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The Lion Audiobook

The Lion

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Publisher's Summary

In this eagerly awaited follow-up to The Lion's Game, John Corey, former NYPD Homicide detective and special agent for the Anti-Terrorist Task Force, is back. And, unfortunately for Corey, so is Asad Khalil, the notorious Libyan terrorist otherwise known as "The Lion". Last we heard from him, Khali had claimed to be defecting to the US only to unleash the most horrific reign of terrorism ever to occur on American soil. While Corey and his partner, FBI agent Kate Mayfield, chased him across the country, Khalil methodically eliminated his victims one by one and then disappeared without a trace.

Now, years later, Khalil has returned to America to make good on his threats and take care of unfinished business. "The Lion" is a killing machine once again loose in America with a mission of revenge, and John Corey will stop at nothing to achieve his own goal - to find and kill Khahil.

©2010 Nelson DeMille (P)2010 Hachette

What Members Say

Average Customer Rating

4.3 (3785 )
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4.6 (1984 )
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  •  
    Jane Chicago, IL, United States 09-03-13
    Jane Chicago, IL, United States 09-03-13 Member Since 2015
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    "Disappointing sequel to The Lion’s Game."

    The only value is to satisfy your curiosity if you read The Lion’s Game. Do not read this as a stand alone.

    There were three action scenes in the beginning of the book with Asad killing people. Then the huge middle section of the book felt like filler. Too wordy with political ponderings. Too much internal thinking and monologuing. Too much repetitive thinking about past events. Finally we get some action toward the end.

    This book would have been better if we could have seen how Asad got his information, how his sources got information, and how Asad and those sources communicated.

    I did not understand why the authorities did not put Asad’s picture in the newspapers and on TV. Asad is running around the country interacting with people.

    One scene was kind of unbelievable. Two guys want to kill each other but they throw down their guns in order to fight hand to hand with knives.

    Scott Brick did a good job as John Corey because Scott does cocky arrogance well. John Corey’s arrogance was written in an entertaining way so it worked. But I’ve given Scott Brick 1 and 2 stars for his narration of other books where he was too arrogant, and it detracted from the book.

    Genre: suspense thriller

    4 of 5 people found this review helpful
  •  
    George Cedar City, UT, USA 07-06-10
    George Cedar City, UT, USA 07-06-10
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    "A Huge Step Down"

    The original Lion's Game had an awkward balance to it. You could, at the very least, see that violence is a spiral. This book takes violence and the emotional content in a World Wrestling Federation direction.

    DeMille now tells us what to think at every turn, and the universe is now black and white. Corey is now a Lee Child character, all alone, but always the smartest thing around. Well, Jack Reacher isn't a law enforcement professional, I guess, so the stretch for Corey is inane. The points are hammered home with a pile driver, with endless passages devoted to the rawest of emotions.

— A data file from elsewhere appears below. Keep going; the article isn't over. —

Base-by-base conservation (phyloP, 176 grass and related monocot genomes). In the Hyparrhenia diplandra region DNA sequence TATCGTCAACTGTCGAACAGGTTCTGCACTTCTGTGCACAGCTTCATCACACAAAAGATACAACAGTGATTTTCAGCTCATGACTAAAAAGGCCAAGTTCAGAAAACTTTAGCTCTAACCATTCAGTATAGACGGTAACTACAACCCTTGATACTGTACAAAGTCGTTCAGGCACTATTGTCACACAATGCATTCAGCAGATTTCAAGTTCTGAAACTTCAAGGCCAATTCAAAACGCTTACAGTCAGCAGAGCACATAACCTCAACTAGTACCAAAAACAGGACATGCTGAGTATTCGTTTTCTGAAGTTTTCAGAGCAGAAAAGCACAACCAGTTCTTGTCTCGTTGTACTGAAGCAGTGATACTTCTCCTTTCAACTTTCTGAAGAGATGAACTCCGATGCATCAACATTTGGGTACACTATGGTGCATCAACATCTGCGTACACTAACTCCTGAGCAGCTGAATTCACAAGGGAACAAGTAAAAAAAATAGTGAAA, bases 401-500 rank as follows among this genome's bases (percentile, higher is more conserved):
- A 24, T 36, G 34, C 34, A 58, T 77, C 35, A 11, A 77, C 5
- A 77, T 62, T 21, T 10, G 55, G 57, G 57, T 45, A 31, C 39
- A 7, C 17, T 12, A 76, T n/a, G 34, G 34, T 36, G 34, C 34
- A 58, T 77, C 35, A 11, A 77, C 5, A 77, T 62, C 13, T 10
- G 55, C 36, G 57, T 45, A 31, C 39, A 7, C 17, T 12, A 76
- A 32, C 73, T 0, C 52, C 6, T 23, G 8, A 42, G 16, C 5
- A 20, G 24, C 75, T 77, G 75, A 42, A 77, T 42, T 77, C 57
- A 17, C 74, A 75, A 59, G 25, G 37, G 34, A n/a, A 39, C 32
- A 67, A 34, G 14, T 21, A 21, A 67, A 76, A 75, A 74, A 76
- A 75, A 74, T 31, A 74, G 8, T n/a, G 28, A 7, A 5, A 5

The books used to be very funny. Now they are very heavy handed. I've reached the end of the line with DeMille, but I heartily recommend anything before Wild Fire, the Gate House, and the utterly miserable The Lion. I didn't get through half.

    4 of 5 people found this review helpful
  •  
    charles Edison, NJ, United States 06-17-10
    charles Edison, NJ, United States 06-17-10 Member Since 2013
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    "Demille still a great read"

    Been reading DeMille forever- he is always a good read. Yes some are better than others, but on the whole very enjoyable.
    As a New Yorker this book may resonate more with me than with some others, still it was very enjoyable to listen to this one.
    Well worth the price of admission.
    Charlie G.
    NY, NY 2010

    6 of 8 people found this review helpful
  •  
    Wayne Matthews, NC 10-08-16
    Wayne Matthews, NC 10-08-16 Member Since 2017

    I love espionage, legal, and detective thrillers but listen to most genres. Very frequent reviews. No plot spoilers! Please excuse my typos!

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    "John Corey gets a second chance at Asad Khalil"

    I'm an avid fan of author Nelson DeMille, of the John Corey series, and of narrator Scott Brick. I listened to The Lion when it was released and again three years later. There is no favorite John Corey book for me; they are all my favorites. The Lion, the nickname of Libyan terrorist Asad Khalil, escaped from John Corey and the Federal Anti-Terrorism Task Force (ATTF) in Book 2 in the series. He is back in Book 5 with Corey and his FBI agent partner and wife take on the Libyan killer again. This intense suspense espionage thriller is a great book. Some reviewer have complained about Scott Brick's performance in narrating this novel. I strongly disagree!! Brick does a great job.

    5 of 7 people found this review helpful
  •  
    David Glendale, AZ, United States 11-03-12
    David Glendale, AZ, United States 11-03-12 Member Since 2011

    DaveO

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    "Big Let-Down"